Monday Musings for February 12, 2018
It was a beautiful drive to church this morning. Snow everywhere, except on the roads. The sun was out. No need to shovel my driveway. My kind of wintry day!
This is the day one year ago that Laura Mullins left us. How she loved snow! I remember when I delivered a welcome gift after she and Michael visited us for the first time, it was a snowy day. Knowing they had just moved from San Diego, I commented on how the snow must take some getting used to. “Oh no!” she said. “I am from Michigan. I love the snow!”
This is also the day Abraham Lincoln was born. We made a big deal of this day when I was in grade school, and also a big deal of George Washington’s birthday on February 22. I’m really not sure “President’s Day” to honor them both at the same time was such a great idea, but I will take the day off. Monday Musings will go out on Tuesday next week.
Snow is part of the story of Abraham Lincoln’s early life. He had turned 21. February 12, 1830. That’s when he moved with his family from Indiana to Illinois. He helped his dad build a log cabin. He split enough rails to enclose ten acres of land. He was an adult but still living at home. Kind of like our Collin.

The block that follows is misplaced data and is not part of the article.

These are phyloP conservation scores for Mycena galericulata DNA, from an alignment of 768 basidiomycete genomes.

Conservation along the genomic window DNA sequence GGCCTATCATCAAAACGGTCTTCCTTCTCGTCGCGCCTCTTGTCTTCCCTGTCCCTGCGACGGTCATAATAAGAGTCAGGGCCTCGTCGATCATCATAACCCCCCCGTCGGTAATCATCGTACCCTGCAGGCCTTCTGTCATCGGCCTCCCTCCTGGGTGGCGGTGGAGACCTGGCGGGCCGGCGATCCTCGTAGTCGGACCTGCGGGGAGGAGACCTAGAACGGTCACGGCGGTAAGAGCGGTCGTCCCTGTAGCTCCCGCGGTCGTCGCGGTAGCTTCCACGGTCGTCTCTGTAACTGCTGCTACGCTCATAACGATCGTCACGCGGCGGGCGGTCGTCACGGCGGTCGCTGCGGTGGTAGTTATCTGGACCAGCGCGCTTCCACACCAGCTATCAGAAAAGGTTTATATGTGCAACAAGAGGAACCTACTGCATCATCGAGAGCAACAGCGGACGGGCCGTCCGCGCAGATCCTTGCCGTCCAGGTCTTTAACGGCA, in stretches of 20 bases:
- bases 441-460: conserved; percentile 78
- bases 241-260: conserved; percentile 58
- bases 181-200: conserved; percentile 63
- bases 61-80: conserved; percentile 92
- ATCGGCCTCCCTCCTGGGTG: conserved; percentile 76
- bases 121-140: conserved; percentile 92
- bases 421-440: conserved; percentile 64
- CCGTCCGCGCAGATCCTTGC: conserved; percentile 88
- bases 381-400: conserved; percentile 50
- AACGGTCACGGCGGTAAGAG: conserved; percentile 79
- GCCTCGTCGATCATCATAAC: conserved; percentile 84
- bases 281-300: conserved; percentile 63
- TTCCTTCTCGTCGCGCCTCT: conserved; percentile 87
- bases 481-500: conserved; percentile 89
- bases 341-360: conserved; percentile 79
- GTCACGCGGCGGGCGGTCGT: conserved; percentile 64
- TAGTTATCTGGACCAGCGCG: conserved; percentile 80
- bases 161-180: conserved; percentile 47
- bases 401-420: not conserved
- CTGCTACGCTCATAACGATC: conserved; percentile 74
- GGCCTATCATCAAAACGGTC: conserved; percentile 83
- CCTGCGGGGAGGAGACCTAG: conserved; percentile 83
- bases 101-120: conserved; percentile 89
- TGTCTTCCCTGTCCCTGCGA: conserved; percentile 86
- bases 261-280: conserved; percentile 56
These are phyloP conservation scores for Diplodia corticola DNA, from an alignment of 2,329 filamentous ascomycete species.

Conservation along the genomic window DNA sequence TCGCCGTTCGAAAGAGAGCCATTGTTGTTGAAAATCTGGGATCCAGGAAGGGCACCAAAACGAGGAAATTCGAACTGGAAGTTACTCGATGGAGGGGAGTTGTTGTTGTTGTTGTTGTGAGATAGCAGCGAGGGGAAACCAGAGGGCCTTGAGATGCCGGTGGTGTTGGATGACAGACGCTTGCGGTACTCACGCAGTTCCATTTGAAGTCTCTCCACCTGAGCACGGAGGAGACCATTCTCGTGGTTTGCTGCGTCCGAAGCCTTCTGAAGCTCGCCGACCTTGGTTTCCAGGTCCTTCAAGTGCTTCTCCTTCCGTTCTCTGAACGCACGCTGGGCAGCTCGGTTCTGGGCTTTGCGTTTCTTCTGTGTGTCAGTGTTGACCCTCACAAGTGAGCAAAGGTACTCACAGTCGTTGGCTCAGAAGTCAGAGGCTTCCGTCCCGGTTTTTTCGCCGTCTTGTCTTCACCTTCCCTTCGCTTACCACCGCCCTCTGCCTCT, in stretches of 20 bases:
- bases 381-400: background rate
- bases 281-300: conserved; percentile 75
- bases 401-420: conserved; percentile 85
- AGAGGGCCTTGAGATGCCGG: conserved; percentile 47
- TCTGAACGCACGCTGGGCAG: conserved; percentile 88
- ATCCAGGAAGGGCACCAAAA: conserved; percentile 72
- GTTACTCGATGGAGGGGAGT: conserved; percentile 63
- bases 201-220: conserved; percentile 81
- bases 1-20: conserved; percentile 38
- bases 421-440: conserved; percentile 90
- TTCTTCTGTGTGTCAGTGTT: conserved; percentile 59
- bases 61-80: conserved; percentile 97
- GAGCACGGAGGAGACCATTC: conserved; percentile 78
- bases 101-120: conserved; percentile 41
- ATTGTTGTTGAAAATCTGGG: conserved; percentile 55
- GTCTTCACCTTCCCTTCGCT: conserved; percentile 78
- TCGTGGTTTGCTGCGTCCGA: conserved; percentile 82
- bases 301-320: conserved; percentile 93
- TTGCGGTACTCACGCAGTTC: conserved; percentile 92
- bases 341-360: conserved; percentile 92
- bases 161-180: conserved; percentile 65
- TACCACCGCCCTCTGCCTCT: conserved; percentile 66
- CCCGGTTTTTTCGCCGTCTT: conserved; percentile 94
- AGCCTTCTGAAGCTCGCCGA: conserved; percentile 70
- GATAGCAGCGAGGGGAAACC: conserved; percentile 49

Then came the winter of 1830-31. The winter was slow in coming. In late December, they were still harvesting corn and wheat. Cattle roamed freely, without barns or shelter. Chopped firewood was still piled in the fields. Then, on Christmas Eve it snowed six inches. There was a lull until the 30th, then it snowed off and on for the next 60 days. By the end of February, there were three to four feet everywhere and drifts of up to 20 feet.
Many of the new settlers in Illinois were from the South. They were not prepared for a winter like this. Many died.
Abraham Lincoln risked his life to find food for his family. He crossed the frozen Sangamon River and fell in. He managed to get to a log cabin and a Mrs. Warnick treated his frostbitten feet, possibly saving his life.
“The winter of deep snow” was a turning point in Abraham Lincoln’s life. As the winter thawed, he set out on his own. It was time. He took a flatboat to New Orleans, where he observed slavery first hand. Then back to Illinois, to New Salem.
These would be only two more moves in his life. One was to Springfield, Illinois. The other to Washington, D.C.
I look out my window and see the snow hasn’t melted yet. According to the weather forecast, it soon will. But I will enjoy it while I can.
As I quoted from George Santayana yesterday: “To be interested in the changing seasons is a happier state of mind than to be hopelessly in love with spring.”